Cache-Control – How to Properly Configure It


What is Cache-Control?

Cache-Control is an HTTP cache header comprised of a set of directives that allow you define when / how a response should be cached and for how long. HTTP caching occurs when a browser stores copies of resources for faster access. Access to these copied resources is much faster as the browser does not need to make a request to the server in order to receive the same files every time. You can configure your server to attach the Cache-Control header in the response, specifying which directives to use.

Cache-Control Directives

The following is a list of the common directives used and configured when using the Cache-Control header. See HTTP/1.1 section 14.9 for a further explanation of the directives available.

Cache-Control no-cache

no-cache uses the etag header to tell caches that this resource cannot be reused without first checking if the resource has changed on the origin server. This means that no-cache will make a trip back to the server to ensure the response has not changed and therefore is not required to download the resource if that is the case.

Cache-Control no-store

no-store is similar to no-cache in that the response cannot be cached and re-used, however there is one important difference. no-store requires the resource to be requested and downloaded from the origin server each time. This is an important feature when dealing with private information.

Cache-Control public & private

A response containing the public directive signifies that it is allowed to be cached by any intermediate cache. This however is usually not included in responses as other directives already signify if the response can be cached (e.g max-age).

The private directive signifies that the response can only be cached by the browser that is accessing the file. This disallows any intermediate caches to store the response.

Cache-Control max-age

This directive tells the browser or intermediary cache how long the response can be used from the time it was requested. A max-age of 3600 means that the response can be used for the next 60 minutes before it needs to fetch a new response from the origin server.

Cache-Control s-maxage

s-maxage is similar to the above mentioned max-age however the “s” stands for shared and is relevant only to CDNs or other intermediary caches. This directive overrides the max-age and expires header.

Cache-Control no-transform

Intermediate proxies sometimes change the format of your images and files in order to improve performance. The no-transform directive tells the intermediate proxies not to alter the format or your resources.

Each of these directives serves it’s own purpose and can be used in a variety of scenarios. To help further simplify things, Ilya Grigorik, a developer at Google, created the decision tree below to help determine what directives should be set for a particular resource.

http-cache-decision-treeCache-Control Decision Tree Src: Google Developers

Cache-Control Configuration

The HTTP Cache-Control header can be implemented on the server or can even be added within the code. The following are examples of how to implement cache-control in Apache, Nginx, or within your PHP code.


The following snippet can be added to your .htaccess file to tell the server to set the Cache-Control header’s max-age to 84600 seconds and to “public” for the listed files. Expires and Cache-Control headers can also be included with Apache by using the mod_expires module.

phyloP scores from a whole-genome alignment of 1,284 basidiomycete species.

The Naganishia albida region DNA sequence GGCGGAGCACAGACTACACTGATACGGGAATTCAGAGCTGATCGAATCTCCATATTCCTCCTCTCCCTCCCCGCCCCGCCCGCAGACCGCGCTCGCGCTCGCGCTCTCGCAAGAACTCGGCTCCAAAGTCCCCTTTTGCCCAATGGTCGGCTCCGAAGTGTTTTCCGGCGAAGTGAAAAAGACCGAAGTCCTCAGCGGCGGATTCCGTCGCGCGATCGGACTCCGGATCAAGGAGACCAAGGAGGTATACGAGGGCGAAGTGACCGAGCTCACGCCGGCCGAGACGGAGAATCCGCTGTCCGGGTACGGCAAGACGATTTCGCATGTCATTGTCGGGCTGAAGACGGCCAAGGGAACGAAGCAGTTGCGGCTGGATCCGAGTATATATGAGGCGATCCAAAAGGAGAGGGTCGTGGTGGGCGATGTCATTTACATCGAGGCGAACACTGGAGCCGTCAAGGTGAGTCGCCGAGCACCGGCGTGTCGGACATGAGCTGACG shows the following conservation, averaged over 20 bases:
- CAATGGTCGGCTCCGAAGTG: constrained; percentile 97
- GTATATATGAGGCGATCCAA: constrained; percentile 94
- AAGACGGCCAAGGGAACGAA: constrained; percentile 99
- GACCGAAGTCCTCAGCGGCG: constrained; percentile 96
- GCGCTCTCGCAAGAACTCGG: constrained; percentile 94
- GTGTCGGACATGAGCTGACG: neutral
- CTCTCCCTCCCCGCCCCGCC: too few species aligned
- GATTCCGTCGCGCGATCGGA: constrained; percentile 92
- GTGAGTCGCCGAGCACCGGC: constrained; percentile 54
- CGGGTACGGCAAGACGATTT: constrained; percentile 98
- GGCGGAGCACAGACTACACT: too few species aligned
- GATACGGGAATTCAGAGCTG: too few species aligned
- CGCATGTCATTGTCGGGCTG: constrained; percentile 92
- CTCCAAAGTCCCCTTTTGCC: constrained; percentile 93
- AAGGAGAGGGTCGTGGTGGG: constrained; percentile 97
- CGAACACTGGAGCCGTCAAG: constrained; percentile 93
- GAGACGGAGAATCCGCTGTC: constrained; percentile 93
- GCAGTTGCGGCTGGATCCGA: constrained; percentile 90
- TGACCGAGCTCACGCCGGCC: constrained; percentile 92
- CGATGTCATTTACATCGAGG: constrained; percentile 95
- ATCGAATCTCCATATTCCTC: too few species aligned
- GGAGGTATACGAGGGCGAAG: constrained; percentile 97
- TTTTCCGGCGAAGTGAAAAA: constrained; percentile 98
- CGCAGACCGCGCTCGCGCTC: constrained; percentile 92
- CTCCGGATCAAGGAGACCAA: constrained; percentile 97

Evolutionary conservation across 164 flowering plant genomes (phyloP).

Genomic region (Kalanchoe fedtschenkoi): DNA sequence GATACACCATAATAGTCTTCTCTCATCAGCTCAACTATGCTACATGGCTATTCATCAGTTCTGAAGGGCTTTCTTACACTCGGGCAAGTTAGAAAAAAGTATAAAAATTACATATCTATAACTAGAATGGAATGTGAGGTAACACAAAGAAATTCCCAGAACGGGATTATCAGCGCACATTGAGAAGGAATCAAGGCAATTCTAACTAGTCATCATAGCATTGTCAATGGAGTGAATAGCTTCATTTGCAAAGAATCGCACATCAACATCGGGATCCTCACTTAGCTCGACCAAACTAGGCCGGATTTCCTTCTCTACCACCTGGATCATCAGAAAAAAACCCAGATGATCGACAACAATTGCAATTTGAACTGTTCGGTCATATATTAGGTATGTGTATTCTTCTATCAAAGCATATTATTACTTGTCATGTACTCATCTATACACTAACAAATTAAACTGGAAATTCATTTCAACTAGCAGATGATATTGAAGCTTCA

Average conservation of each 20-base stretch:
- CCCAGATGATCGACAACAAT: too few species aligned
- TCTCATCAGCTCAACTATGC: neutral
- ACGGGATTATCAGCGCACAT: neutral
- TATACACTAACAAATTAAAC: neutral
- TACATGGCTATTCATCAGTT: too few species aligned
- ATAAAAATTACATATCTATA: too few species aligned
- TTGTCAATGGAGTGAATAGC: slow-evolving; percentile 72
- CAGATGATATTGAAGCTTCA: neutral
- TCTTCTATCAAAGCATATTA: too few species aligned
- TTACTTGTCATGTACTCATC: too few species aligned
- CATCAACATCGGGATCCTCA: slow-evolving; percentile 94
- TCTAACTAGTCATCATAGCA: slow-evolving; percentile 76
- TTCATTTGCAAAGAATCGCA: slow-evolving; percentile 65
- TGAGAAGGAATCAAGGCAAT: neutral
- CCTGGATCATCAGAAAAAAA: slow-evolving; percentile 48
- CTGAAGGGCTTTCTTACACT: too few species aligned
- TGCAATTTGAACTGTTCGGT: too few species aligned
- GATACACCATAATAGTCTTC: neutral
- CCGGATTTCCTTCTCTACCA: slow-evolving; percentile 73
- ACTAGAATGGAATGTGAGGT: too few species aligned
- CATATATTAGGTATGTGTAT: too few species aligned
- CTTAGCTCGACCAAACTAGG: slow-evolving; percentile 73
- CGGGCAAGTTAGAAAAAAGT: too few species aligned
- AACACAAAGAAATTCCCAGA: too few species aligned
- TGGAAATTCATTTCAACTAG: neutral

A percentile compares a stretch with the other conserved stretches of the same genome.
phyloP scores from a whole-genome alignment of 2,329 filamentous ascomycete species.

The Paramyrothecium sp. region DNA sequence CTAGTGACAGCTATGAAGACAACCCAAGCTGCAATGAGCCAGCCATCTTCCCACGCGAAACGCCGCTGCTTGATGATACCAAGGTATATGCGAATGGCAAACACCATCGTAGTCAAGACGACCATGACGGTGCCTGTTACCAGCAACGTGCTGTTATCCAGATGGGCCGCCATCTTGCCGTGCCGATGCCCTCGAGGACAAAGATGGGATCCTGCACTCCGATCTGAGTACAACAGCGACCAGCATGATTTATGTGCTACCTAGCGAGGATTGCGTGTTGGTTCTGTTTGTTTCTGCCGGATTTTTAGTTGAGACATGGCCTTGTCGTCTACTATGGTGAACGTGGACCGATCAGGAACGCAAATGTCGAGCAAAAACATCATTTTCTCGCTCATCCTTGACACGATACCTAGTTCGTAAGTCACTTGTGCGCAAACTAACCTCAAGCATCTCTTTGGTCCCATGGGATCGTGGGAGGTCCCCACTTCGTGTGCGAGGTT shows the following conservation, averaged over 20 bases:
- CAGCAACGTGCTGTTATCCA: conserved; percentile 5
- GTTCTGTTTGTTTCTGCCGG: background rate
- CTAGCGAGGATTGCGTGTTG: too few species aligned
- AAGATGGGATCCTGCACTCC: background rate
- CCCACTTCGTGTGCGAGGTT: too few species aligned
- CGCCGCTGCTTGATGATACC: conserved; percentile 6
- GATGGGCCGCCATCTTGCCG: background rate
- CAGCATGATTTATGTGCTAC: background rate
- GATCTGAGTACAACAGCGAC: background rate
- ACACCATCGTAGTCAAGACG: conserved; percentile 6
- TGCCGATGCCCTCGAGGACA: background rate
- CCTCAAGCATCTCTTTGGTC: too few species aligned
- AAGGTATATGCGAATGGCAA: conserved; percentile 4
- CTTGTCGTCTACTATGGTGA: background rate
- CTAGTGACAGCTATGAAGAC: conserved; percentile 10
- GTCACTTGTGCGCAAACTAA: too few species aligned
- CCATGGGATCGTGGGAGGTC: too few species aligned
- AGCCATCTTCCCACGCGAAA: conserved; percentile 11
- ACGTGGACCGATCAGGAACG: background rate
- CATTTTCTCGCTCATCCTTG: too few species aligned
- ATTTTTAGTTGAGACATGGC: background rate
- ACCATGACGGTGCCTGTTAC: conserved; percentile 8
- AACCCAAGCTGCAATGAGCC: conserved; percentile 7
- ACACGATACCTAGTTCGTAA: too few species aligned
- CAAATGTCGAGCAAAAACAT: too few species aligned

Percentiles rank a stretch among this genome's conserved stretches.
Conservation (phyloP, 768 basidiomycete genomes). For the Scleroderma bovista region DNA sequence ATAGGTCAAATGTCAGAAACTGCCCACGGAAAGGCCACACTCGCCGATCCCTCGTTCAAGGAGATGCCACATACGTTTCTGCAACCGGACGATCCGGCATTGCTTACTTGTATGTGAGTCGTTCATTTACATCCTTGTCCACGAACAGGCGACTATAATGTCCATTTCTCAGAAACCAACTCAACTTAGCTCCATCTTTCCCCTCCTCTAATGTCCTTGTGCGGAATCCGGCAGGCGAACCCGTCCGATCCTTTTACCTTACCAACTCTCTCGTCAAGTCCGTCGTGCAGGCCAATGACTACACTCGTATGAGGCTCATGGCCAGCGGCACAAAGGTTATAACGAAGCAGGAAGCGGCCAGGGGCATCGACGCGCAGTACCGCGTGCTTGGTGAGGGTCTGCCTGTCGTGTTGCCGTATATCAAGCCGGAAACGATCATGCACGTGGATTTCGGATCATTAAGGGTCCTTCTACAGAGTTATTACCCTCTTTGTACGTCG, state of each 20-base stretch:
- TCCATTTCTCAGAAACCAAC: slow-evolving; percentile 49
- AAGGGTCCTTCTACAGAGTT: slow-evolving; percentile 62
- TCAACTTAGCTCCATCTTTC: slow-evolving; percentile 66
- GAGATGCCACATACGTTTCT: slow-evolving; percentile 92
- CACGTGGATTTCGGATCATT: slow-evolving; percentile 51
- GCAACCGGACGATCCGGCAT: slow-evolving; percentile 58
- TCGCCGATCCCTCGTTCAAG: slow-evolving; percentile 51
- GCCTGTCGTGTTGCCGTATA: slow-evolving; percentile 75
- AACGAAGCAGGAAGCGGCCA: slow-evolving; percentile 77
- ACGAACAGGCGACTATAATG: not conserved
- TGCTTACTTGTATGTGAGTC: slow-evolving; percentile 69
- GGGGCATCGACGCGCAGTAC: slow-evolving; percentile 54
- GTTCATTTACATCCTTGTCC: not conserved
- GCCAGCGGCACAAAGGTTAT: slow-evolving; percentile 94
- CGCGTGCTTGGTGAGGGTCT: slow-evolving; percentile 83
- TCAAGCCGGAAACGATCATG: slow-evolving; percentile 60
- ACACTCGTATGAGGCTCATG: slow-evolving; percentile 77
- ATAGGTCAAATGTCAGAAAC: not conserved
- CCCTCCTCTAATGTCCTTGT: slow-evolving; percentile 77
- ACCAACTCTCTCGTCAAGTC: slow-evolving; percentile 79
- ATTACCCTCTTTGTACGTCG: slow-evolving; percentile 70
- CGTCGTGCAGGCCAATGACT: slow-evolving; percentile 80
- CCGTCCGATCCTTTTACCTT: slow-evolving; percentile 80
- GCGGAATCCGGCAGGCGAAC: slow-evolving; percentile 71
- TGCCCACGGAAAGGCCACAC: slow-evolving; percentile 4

<filesMatch ".(ico|pdf|flv|jpg|jpeg|png|gif|js|css|swf)$">
 Header set Cache-Control "max-age=84600, public"


This snippet can be added to your Nginx configuration file. The example below uses the Cache-Control header directives “public” and “no-transform” with an expire setting set to 2 days.

location ~* \.(js|css|png|jpg|jpeg|gif|ico)$ {
    expires 2d;
    add_header Cache-Control "public, no-transform";


Cache-Control headers can also be added directly in your code. This example demonstrates using the PHP header to include Cache-Control setting a max-age of 1 day.

header('Cache-Control: max-age=84600');


Cache-Control is a powerful HTTP header when it comes to speeding up websites with the use of browser and intermediary cache. Although its ability to increase website speed is not it’s only as it is also quite useful to help make private information less vulnerable. The settings you choose to apply to the Cache-Control directives are dependent on the nature of information that is being delivered as well the desired expiration time of those assets.


  1. Alex Lindgren

    How does KeyCDN treat “must-revalidate”? Does it ignore it and pass it to the client? (I would hope so, and that “proxy-revalidate” would indicate that the CDN should revalidate.)

    I am asking because I have max-age=0 and s-maxage set to 1 year for dynamically (CMS) generated content. I then purge when content is updated, but I am finding browsers still cache it for a while even though max-age is zero. So I am thinking of adding “must-revalidate” but I can’t if the CDN will start re-validating every request.

    1. Cody

      That is correct, KeyCDN treats those Cache-Control directives in the same way that you mentioned. The “must-revalidate” will apply only to the user agent and the proxy-revalidate would be used in order to implement must-revalidate’s functionality on the CDN side.

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